Ask Elliot  
Elliot Blinder
Governor Gray Davis with Elliot Blinder
Elliot Blinder Former Governor Gray Davies & Elliot Blinder

Feel free to call and 'Ask Elliot' any 'Art' related question, drawing on his extensive experience. You can find our contact details on the 'Contact' page or email us on
Below are some sample questions and answers to enjoy.


Q. Can I paint and sell pictures of a famous living Celebrity?

A. You may paint and sell as many originals as you can . However, as soon as you make a multiple edition, whether it’s a poster, litho, etching or serigraph, you will need to obtain permission to do so. This will typically require paying a licensing fee to the person, agent or estate of that famous person.

Q. Do I need a Certificate of Authenticity when I buy a painting or a print?

A. No , you do not need one, but it is always a good idea to ask for it , not because it truly guarantees Authenticity, but because it gives you information that may be vital to you in identifying the artwork, and its origin, years later should you need to insure it or sell it.

Q. How do I know that the painting or print I am buying is not a fake?

A. The best way to assure that the artwork you are buying is legitimate is to know the source. Buy only from legitimate dealers that you can meet with, research, or get references for/from. Ask questions before you buy , about the artwork, the artist, and the dealer selling it. If the answers you get seem odd, incomplete or evasive, check further. If something sounds too good to be true, it probably is!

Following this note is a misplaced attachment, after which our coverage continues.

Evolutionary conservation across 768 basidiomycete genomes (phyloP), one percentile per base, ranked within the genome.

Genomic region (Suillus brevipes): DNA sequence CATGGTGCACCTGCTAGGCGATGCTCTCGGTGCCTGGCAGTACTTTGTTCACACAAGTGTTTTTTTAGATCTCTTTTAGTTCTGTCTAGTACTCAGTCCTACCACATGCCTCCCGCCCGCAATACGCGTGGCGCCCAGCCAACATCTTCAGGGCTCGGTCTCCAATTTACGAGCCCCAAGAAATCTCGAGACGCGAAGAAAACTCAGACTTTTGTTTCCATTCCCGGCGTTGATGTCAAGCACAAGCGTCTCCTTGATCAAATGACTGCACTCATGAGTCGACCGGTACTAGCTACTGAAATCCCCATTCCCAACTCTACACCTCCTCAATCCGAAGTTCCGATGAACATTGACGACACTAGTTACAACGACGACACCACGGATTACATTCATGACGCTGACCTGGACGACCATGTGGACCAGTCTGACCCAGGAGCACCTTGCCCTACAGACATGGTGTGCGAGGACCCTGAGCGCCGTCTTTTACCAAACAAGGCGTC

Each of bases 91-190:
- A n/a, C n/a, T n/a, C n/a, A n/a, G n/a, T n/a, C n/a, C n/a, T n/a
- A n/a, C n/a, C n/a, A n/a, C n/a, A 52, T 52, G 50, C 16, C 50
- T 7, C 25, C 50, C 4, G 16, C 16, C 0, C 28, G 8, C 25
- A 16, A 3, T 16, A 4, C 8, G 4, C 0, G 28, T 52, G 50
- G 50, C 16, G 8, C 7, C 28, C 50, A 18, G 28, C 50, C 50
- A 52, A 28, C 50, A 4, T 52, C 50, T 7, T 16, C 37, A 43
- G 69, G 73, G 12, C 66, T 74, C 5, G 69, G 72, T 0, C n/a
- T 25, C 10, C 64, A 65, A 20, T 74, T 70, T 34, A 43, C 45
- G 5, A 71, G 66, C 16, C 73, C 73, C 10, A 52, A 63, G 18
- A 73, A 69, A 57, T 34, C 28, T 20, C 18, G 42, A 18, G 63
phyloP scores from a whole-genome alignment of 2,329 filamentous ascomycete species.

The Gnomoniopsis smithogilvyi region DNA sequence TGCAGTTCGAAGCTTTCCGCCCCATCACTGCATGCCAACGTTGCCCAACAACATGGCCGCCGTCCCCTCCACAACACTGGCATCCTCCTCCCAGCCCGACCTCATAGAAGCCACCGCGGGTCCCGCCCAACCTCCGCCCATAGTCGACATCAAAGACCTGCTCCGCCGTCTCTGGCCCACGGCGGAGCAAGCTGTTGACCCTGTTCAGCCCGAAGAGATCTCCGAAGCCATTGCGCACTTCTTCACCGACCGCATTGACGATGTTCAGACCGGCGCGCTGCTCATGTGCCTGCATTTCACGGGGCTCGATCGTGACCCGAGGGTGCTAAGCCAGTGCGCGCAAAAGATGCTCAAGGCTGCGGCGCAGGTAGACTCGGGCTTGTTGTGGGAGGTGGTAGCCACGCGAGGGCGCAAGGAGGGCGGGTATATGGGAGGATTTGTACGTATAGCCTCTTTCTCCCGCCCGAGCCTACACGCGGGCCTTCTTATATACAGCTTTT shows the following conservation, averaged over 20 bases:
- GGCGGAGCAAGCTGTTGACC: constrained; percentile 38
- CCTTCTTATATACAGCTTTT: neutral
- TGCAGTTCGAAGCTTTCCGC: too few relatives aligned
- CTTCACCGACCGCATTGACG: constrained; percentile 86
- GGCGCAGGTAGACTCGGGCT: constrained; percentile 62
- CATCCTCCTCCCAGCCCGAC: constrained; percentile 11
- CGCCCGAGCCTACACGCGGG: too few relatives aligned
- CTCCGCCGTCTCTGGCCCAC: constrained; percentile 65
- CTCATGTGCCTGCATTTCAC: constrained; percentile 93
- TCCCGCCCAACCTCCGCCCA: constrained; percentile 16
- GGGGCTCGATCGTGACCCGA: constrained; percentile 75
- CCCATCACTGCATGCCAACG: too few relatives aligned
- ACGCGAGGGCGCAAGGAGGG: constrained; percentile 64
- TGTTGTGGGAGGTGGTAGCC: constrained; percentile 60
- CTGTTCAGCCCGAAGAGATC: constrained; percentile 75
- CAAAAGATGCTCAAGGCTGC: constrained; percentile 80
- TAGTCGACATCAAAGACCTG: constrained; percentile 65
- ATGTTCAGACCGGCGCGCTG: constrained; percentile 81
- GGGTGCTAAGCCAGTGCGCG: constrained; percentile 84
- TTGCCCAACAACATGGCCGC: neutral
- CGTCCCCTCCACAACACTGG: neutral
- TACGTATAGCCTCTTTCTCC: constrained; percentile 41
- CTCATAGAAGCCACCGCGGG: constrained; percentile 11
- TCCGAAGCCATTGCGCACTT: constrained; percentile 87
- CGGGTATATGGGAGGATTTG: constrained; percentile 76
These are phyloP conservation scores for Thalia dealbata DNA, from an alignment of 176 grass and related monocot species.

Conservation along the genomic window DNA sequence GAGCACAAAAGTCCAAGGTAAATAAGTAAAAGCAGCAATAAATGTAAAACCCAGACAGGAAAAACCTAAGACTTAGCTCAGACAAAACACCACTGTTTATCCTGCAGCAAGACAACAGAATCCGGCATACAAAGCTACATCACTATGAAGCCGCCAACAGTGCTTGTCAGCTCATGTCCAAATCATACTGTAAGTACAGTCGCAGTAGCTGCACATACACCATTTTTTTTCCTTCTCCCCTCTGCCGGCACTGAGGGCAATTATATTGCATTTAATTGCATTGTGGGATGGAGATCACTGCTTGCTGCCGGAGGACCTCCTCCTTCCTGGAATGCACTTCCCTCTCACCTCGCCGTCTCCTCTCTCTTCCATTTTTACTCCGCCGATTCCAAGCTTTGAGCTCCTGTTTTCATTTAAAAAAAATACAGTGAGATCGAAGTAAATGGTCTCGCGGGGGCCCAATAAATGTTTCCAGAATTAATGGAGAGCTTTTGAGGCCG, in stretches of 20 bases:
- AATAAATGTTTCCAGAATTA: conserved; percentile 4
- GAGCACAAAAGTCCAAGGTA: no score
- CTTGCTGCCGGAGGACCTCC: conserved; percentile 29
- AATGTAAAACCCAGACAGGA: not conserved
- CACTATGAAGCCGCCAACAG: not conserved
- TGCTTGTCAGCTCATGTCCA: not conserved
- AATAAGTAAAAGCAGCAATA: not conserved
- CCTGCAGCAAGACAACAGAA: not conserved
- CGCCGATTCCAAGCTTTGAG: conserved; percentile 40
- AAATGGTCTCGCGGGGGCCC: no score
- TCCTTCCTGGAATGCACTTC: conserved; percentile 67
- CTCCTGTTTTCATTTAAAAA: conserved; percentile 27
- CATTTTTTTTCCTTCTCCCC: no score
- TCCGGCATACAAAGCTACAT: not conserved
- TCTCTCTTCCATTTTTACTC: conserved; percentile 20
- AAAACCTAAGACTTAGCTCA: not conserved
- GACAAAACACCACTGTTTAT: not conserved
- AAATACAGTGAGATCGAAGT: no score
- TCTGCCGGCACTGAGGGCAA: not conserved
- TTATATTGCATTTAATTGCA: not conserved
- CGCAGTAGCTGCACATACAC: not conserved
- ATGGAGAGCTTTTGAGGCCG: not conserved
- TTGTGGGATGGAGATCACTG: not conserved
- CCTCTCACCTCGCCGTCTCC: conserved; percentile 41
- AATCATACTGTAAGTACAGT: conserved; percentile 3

Q. Is an Artist Proof ( AP ) worth more than a regular numbered piece from the same Limited Edition?

A. Although an Artist Proof can often cost you more to purchase, it is not likely to fetch more when and if you want to sell it. Essentially, the contemporary Artist Proof print is no different than any other print from that same edition. Collectors and artists may prefer them, but that does not mean they will always be worth more.

Q. What does it mean that an Artist is represented by a Publisher?

A. When an artist is taken on by a Fine Art or Poster Publisher it is much like the relationship between an author and a book publisher. The Art Publisher may also produce a book on the artist’s life and work. Typically the Art Publisher produces prints of the artist’s work, promotes and markets the artist’s name and imagery, and produces advertising and promotional materials about the artist and the works. All these things tend to make the artist better known by the public and by other art dealers, more collectible and sometimes more valuable.